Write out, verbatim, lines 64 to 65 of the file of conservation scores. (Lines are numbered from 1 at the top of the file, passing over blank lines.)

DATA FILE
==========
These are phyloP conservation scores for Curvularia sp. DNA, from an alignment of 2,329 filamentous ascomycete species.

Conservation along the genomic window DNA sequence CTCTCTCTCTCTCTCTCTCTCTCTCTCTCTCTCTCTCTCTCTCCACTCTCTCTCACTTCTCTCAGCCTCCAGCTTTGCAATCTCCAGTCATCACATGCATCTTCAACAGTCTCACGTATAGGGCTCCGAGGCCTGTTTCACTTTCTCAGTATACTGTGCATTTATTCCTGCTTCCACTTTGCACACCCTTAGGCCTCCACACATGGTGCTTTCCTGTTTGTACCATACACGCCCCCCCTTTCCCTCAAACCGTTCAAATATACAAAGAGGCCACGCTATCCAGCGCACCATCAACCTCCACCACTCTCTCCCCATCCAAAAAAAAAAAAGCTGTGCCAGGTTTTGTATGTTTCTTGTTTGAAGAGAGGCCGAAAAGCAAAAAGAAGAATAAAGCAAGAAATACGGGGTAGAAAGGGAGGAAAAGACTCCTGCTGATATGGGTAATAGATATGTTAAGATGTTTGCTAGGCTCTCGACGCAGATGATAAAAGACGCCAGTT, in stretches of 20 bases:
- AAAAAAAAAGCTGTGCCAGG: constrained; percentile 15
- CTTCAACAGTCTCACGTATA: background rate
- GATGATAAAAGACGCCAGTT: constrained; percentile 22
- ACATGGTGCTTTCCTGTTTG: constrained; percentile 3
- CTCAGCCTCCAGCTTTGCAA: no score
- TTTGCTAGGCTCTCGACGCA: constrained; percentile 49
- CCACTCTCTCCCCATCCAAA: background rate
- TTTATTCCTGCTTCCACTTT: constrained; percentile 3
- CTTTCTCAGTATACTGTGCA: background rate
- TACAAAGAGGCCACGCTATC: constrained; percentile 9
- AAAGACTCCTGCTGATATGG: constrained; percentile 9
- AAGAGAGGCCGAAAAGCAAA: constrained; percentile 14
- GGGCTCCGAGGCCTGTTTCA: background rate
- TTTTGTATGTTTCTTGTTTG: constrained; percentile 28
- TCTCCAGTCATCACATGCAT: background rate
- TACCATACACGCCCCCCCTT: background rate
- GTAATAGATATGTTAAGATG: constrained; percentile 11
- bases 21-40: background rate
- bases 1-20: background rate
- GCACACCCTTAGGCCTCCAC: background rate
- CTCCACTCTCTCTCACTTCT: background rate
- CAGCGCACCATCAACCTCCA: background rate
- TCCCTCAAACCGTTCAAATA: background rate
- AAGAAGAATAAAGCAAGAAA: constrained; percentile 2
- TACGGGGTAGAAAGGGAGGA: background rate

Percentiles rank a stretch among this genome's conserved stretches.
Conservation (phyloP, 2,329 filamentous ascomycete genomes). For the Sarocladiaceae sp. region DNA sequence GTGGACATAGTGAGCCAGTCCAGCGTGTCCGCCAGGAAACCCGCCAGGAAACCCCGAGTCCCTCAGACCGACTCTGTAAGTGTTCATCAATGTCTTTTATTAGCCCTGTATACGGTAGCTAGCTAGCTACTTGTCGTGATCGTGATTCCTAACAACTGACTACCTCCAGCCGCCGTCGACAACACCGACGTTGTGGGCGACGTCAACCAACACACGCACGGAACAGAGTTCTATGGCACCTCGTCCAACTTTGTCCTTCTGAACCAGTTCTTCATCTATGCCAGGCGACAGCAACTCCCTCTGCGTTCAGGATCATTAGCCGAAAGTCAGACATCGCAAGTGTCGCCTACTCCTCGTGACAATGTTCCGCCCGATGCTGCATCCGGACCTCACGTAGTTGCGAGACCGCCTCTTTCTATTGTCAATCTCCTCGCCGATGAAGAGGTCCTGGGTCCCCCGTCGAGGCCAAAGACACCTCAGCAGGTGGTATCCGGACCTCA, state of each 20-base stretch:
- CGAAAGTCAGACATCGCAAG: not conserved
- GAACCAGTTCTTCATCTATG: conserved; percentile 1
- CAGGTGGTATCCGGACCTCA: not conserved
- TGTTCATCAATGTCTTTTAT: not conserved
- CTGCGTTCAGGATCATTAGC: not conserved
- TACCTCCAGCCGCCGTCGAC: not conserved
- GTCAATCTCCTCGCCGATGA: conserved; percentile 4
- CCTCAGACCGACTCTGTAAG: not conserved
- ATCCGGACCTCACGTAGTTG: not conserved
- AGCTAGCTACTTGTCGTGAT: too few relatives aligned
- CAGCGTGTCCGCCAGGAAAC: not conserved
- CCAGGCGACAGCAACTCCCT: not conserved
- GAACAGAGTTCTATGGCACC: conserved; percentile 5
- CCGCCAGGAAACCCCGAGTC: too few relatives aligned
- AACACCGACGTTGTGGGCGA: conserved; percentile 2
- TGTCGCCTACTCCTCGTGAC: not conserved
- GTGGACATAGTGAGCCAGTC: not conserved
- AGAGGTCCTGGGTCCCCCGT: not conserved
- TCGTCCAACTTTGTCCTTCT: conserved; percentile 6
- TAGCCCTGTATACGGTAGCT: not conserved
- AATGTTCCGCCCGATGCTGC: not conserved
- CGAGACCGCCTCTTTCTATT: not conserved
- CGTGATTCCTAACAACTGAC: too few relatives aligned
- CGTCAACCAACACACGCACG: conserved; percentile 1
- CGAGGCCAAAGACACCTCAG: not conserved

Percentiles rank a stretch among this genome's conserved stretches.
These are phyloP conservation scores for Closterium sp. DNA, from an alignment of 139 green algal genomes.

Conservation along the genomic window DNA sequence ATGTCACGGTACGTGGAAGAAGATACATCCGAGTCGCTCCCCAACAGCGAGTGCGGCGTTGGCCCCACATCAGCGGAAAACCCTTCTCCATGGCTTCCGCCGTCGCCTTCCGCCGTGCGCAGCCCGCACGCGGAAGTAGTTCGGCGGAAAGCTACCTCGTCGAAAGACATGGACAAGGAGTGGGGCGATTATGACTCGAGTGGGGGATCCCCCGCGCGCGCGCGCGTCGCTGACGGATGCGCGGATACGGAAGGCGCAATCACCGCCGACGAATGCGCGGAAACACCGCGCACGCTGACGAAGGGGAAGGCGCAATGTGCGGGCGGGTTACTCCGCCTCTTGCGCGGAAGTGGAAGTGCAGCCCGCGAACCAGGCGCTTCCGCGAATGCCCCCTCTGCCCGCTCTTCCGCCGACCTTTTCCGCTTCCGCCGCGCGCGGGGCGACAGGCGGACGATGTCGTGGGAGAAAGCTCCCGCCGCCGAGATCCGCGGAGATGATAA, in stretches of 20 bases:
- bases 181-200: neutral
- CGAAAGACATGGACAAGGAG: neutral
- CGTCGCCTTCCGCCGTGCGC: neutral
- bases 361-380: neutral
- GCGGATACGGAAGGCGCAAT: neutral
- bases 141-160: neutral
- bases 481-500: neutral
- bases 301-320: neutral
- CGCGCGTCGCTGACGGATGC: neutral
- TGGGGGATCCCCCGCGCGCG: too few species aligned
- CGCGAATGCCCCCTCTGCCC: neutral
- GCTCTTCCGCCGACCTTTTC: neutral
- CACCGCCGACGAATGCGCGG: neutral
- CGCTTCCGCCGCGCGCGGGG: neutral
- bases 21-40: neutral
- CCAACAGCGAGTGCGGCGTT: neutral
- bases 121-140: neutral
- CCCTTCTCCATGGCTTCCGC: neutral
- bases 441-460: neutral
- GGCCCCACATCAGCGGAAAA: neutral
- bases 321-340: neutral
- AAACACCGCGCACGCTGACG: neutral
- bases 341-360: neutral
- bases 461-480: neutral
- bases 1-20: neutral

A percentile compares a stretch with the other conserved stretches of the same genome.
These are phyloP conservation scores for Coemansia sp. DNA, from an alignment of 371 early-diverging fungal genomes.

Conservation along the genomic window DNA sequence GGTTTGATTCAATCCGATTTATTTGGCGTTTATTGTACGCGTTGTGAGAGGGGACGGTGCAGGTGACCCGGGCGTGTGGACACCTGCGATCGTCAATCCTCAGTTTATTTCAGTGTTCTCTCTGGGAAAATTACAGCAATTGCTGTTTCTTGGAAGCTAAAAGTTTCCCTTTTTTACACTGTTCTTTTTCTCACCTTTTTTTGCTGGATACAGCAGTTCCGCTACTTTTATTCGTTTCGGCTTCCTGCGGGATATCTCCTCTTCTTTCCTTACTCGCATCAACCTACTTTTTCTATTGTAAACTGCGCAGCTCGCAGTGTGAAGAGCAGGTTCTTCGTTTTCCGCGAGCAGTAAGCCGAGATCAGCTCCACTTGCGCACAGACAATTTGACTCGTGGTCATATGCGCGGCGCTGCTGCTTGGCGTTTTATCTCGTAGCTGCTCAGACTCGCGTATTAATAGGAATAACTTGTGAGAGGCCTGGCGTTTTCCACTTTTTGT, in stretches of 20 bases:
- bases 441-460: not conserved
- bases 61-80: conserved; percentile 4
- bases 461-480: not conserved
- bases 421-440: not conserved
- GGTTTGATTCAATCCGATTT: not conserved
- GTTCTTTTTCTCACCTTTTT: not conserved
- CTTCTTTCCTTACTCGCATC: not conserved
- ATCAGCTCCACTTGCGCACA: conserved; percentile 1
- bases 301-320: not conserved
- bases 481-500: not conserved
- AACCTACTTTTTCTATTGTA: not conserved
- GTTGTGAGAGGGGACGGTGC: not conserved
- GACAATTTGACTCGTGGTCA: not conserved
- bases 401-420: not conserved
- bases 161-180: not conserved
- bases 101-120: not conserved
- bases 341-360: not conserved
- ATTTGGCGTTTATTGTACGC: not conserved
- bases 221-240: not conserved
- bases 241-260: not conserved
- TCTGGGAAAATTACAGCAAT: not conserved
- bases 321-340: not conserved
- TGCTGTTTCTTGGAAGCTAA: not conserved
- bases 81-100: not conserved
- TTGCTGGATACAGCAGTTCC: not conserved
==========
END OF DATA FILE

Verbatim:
- bases 481-500: neutral
- bases 301-320: neutral